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Triple Star System Provide Confirmation Of The Principle Of Universality Of Free Fall

A pulsar orbited by a white dwarf star, which are both orbited by another white dwarf, provide confirmation of Einstein’s Theory of Relativity. A crucial part of Albert Einstein's theory of relativity is based on a principle called the universality of free fall, which means that all falling objects accelerate identically, regardless of their mass or composition. But it was never tested before until now.

Scientists have never been able to fully test this Principle. Because showing that all objects do accelerate the same, no matter how strong the external gravitational field has some special requirements. Thanks to a unique triple star system, this key prediction of Einstein’s theory has passed one of the most rigorous tests ever.

An international team of astronomers conducted the test by combining 818 observations over six years from 3 different observatories, making approximately 27,000 measurements of a star system named PSR J0337+1715, located about 4,200 light-years from Earth. Their findings were published in the journal Nature. 

This triple star system contains three stars: A pulsar orbited closely by a white dwarf star, which is orbited by another white dwarf that is about 1 AU away, which is the same distance between Earth and the sun. Scientist investigated this Triple Star System to measure the influences of the pull of the outer white dwarf over the pull of the outer white dwarf.

Lead author Anne Archibald, a postdoctoral researcher at the University of Amsterdam, said that this is the only pulsar known to be in a system with two other stars. Triple systems are very delicate and very few survive the supernova explosion that creates the pulsar. It was the discovery of this unique system that spurred this test of Einstein’s theory. To do this test, they needed a pulsar, which has regular radio pulses with incredible density, as well as other objects in the system, Archibald explained. “The pulsar — a rapidly rotating neutron star — rotates 366 times per second, and beams of radio waves produce pulses at regular intervals and we can use these pulses to track the pulsar. If the pulsar and the inner white dwarf fall differently towards the outer white dwarf, then the pulses would arrive at a different time than expected.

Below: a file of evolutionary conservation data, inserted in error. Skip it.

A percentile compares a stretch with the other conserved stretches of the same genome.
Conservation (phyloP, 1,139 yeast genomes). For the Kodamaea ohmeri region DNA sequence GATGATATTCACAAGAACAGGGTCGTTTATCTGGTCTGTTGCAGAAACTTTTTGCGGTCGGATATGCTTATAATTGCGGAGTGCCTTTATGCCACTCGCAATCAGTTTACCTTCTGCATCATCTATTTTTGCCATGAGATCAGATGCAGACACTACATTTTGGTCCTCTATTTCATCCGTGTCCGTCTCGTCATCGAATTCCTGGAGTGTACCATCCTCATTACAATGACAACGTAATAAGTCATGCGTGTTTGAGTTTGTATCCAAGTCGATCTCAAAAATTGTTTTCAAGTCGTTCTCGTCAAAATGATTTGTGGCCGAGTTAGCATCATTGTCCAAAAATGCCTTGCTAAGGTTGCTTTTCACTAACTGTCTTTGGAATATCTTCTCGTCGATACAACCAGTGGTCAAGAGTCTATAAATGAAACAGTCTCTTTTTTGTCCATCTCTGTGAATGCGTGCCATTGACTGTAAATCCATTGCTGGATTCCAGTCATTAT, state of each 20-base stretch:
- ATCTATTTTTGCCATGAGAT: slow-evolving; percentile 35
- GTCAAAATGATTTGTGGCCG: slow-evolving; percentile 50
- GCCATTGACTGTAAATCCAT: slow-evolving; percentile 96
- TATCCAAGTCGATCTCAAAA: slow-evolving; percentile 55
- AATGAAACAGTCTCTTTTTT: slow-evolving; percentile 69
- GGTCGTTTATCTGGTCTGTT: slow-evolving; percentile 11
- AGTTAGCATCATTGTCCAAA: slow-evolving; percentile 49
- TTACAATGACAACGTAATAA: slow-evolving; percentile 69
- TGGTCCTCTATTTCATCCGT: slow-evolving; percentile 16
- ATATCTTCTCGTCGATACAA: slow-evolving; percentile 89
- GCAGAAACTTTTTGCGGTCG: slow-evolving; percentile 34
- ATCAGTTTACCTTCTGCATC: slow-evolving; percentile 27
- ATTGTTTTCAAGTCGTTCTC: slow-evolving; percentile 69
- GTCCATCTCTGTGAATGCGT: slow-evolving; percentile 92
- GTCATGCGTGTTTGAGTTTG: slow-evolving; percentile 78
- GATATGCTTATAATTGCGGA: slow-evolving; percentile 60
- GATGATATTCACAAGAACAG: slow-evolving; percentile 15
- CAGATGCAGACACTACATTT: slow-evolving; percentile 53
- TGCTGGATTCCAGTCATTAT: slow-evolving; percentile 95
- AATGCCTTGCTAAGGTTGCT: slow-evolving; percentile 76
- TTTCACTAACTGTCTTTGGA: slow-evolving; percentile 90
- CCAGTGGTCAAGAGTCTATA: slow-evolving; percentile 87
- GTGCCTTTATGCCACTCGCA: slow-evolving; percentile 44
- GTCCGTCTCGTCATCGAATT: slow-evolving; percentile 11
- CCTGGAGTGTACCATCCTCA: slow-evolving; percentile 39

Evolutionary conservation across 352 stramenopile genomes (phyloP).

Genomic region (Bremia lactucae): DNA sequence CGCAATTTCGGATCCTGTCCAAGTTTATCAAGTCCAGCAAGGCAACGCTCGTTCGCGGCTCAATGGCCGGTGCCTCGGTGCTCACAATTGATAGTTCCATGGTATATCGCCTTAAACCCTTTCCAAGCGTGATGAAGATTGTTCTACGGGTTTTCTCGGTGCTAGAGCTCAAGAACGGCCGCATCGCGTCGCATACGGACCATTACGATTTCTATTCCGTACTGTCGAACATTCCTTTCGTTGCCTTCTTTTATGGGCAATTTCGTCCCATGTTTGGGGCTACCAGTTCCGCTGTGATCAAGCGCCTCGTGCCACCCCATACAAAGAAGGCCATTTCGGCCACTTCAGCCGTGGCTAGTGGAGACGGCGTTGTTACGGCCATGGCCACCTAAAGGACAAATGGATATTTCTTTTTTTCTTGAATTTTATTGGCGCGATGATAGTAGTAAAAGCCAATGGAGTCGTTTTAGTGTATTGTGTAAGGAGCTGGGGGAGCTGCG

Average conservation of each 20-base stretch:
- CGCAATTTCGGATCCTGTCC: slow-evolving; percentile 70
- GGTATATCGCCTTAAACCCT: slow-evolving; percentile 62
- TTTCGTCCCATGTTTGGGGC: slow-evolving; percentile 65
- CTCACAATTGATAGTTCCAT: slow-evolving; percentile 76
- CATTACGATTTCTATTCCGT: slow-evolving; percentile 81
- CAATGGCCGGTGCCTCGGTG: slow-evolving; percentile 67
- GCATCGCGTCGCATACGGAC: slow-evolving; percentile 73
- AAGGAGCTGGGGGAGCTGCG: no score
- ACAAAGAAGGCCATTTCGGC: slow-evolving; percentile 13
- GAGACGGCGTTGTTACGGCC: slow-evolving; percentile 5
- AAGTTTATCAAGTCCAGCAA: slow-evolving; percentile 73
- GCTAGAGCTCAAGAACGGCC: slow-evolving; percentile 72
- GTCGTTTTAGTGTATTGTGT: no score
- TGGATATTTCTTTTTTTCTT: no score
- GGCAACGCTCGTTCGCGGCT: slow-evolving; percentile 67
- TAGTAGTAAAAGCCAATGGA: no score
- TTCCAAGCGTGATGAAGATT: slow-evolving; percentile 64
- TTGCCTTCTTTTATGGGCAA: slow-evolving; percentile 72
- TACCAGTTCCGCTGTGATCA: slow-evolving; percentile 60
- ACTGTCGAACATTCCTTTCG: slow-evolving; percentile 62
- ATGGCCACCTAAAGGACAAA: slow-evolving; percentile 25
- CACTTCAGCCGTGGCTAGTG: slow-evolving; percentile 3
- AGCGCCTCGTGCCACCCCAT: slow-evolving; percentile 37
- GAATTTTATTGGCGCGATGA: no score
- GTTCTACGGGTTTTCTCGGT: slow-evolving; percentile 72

Archibald and her colleagues used three kinds of observations to make very delicate measurements.  They were measuring if the pulsar moved the same way as the inner white dwarf or not. They made frequent observations taken with the Westerbork Synthesis Radio Telescope in the Netherlands. The less frequent but long (10-hour) observations were made with the Robert C. Byrd Telescope at Green Bank, West Virginia and short monthly observations with the very sensitive William E. Gordon Telescope at Arecibo, Puerto Rico. Having all these three telescopes allowed them to cross-check them against each other Which was very essential to confirm that test was giving correct results.

During their observation they ran into many changes, for example, every March line of sight to the pulsar passes within 2.1 degrees of the sun. The solar wind at that point introduces delays in the radio signals they observe. Unfortunately, the solar wind flows out in different directions and different amounts on different days, so compensating for these delays was difficult.

The Pulsar was observed with radio telescope but the observations of inner white dwarf were made with the optical telescope. By there optical observation they measured the motion of the inner companion’s orbit by measuring the Doppler shifts of the white dwarf’s spectrum.

Archibald said, they did not detect any difference between the accelerations of the neutron star and inner white dwarf, and if there is a difference, it would be no more than three parts in a million.

They couldn't drop the stars off a tower, but as the two inner objects move around their orbit with the outer companion, they are continually falling toward it. If the pulsar experienced a different acceleration from the white dwarf, its orbit would be shifted in a way they could detect.

In Einstein's theory, gravity itself has mass, so an object with really strong gravity could behave differently, In fact, once you have an object with strong gravity, Einstein's theory is almost the only one where objects with strong gravity fall the same way as normal objects. So, this is why we needed to use a pulsar

Astronomy is a wonderful way to find out what's out there in the universe, but this sort of observation is the only way to improve our understanding of a force as fundamental as gravity.

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